Nigel Clough: Nottingham Forest approach Burton Albion for talks about manager role
Nottingham Forest have made an approach to Burton Albion to speak with former player Nigel Clough in relation to their managerial vacancy.
Clough, 50, played more than 300 games for the Reds over two spells, the first of which came under his father Brian.
He is in his second spell in charge of Burton, returning in December 2015 and guiding the Brewers to promotion to the Championship last season.
Forest sacked previous boss Philippe Montanier on 14 January.
Burton are three places below Forest, who are 19th and five points above the relegation zone, in the Championship.
Forest said they would not comment when contacted by BBC Radio Nottingham, as did Burton when asked for a response by BBC Radio Derby.
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Clough referenced the speculation that has linked him with a move to Forest since Montanier's departure at the City Ground in his most recent press conference.
"It's an easy link and a logical one from lots of points of view," Clough told BBC Radio Derby on Wednesday.
"All these sort of allegiances you have and everything, yeah they're strong, but in football people go to rivals all the time.
"It's very difficult when you spent 18 years - I'm just over 50 years old - so a third of my life involved with a certain club [Nottingham Forest]."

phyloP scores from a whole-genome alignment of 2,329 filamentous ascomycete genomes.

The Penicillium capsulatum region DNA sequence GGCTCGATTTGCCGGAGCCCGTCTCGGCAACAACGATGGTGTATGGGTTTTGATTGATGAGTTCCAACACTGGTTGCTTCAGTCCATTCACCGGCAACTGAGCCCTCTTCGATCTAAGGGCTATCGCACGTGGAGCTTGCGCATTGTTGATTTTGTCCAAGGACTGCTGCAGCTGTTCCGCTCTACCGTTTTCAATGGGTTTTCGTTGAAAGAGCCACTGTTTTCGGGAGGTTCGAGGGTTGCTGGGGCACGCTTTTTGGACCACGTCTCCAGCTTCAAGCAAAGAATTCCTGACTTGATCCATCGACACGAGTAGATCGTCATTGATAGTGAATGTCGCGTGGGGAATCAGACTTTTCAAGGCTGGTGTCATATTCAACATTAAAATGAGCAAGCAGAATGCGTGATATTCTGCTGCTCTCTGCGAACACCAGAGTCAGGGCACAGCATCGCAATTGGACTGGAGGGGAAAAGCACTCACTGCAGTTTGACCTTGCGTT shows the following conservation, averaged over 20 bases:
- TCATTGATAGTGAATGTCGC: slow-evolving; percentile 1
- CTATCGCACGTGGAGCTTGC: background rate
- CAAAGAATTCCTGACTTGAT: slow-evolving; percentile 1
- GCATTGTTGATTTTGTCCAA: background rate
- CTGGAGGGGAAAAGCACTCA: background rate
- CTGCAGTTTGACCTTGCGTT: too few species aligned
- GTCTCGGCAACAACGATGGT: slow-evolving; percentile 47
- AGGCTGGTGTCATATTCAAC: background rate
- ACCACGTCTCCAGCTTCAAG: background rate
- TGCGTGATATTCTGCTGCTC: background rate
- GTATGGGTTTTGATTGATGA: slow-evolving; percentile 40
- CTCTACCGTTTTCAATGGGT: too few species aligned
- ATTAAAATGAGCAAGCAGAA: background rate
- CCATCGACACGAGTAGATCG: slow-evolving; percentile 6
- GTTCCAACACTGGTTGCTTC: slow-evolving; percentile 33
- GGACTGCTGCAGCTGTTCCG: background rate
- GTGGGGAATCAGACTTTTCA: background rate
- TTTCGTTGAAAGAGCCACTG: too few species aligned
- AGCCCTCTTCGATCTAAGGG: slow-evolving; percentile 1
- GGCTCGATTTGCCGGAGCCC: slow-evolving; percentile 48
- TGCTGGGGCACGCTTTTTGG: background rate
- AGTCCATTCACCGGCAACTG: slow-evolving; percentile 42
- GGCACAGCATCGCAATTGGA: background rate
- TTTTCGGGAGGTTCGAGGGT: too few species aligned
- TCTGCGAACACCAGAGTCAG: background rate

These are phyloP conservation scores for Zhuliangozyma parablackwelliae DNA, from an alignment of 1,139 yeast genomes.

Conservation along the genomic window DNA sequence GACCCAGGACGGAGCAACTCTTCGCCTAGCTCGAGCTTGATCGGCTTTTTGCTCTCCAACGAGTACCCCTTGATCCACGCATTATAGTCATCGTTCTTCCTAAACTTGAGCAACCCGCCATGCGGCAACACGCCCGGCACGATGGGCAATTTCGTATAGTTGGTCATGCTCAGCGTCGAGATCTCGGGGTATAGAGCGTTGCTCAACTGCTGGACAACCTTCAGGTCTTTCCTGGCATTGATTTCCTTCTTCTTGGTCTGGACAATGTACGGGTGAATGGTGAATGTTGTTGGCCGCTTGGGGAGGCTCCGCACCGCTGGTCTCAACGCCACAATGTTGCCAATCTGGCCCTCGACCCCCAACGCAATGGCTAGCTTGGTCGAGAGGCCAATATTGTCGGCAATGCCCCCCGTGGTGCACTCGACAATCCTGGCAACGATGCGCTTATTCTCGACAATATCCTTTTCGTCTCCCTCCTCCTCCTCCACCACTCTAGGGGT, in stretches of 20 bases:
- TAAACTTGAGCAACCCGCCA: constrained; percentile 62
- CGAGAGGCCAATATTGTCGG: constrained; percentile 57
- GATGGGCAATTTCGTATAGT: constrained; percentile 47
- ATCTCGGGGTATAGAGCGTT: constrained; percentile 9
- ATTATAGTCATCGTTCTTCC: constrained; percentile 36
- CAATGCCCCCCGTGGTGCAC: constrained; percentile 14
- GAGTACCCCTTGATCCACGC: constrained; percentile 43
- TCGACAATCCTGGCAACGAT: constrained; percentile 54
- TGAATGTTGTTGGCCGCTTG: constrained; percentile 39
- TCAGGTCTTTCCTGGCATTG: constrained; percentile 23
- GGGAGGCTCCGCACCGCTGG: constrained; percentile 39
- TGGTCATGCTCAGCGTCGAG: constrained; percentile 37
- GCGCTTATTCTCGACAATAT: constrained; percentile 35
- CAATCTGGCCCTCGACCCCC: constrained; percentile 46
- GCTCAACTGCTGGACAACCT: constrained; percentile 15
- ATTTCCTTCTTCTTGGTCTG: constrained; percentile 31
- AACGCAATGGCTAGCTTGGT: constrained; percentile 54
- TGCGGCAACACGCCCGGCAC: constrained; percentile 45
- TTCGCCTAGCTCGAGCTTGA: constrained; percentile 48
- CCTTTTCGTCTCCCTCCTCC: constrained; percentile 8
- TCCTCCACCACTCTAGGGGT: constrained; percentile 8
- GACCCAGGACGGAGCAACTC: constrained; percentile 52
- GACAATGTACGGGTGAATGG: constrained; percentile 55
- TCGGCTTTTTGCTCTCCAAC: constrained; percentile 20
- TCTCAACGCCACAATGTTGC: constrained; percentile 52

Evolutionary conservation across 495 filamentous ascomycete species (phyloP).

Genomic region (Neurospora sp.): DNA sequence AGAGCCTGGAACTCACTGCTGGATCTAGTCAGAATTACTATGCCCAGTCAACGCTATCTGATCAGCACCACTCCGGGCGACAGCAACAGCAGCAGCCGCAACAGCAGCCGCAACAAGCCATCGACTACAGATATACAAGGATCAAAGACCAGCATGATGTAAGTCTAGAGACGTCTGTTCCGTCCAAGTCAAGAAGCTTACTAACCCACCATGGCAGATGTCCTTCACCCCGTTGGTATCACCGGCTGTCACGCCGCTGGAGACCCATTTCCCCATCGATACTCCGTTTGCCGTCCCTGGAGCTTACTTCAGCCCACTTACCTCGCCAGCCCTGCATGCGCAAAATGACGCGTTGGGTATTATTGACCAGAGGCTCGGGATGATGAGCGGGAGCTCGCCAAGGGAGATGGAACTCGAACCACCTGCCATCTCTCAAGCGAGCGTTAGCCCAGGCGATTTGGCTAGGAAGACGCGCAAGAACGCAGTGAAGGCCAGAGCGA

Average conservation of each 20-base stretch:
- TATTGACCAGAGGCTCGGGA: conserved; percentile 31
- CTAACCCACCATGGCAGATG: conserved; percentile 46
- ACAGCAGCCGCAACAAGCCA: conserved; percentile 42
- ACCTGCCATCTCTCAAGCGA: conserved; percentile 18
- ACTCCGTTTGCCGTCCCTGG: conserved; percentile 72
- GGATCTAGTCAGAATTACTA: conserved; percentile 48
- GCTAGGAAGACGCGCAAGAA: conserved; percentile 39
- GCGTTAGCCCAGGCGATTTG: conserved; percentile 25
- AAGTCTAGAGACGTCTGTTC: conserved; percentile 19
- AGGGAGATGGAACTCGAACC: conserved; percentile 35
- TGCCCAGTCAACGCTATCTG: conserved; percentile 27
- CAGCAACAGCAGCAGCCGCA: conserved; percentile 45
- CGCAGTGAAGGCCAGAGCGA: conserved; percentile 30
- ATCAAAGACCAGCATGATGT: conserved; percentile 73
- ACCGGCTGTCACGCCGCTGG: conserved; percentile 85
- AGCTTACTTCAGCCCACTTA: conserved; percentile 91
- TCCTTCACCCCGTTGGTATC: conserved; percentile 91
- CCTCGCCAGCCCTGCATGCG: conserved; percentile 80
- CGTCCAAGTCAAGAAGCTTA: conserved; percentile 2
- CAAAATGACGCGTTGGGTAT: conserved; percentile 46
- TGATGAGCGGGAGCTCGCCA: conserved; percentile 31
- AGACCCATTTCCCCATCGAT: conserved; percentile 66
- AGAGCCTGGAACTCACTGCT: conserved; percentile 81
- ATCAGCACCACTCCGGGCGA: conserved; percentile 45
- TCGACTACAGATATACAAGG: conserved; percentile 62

Despite his links to Forest, Clough has never managed the club since ending his playing career.
His popularity among supporters dimmed only during spells as manager of traditional rivals Derby County and Sheffield United.
However, he was warmly received when he returned with Burton for the opening game of the EFL season in August, which Forest won 4-3.
Much more than a 'Daddy's boy'
Clough may well have been the son of manager Brian during much of his time at Forest, but his contribution definitively ensured there would be no awkwardness within the dressing room or derision from supporters.
Only Grenville Morris has scored more than his 131 goals and was part of a late 1980s generation that made Wembley an almost annual spring stop-off.
He scored twice in the 1989 League Cup final win against Luton, the club's first trophy in just under a decade, while his vision and skill made him the perfect foil to strikers including Lee Chapman, Nigel Jemson and Teddy Sheringham and won him England honours.
When his father left the club at the end of a miserable 1992-93 season which ended in relegation from the top division, Nigel departed to join Liverpool after nine years of service - only to return on loan in an unsuccessful short-term bid to keep Forest in the top flight in 1996-97.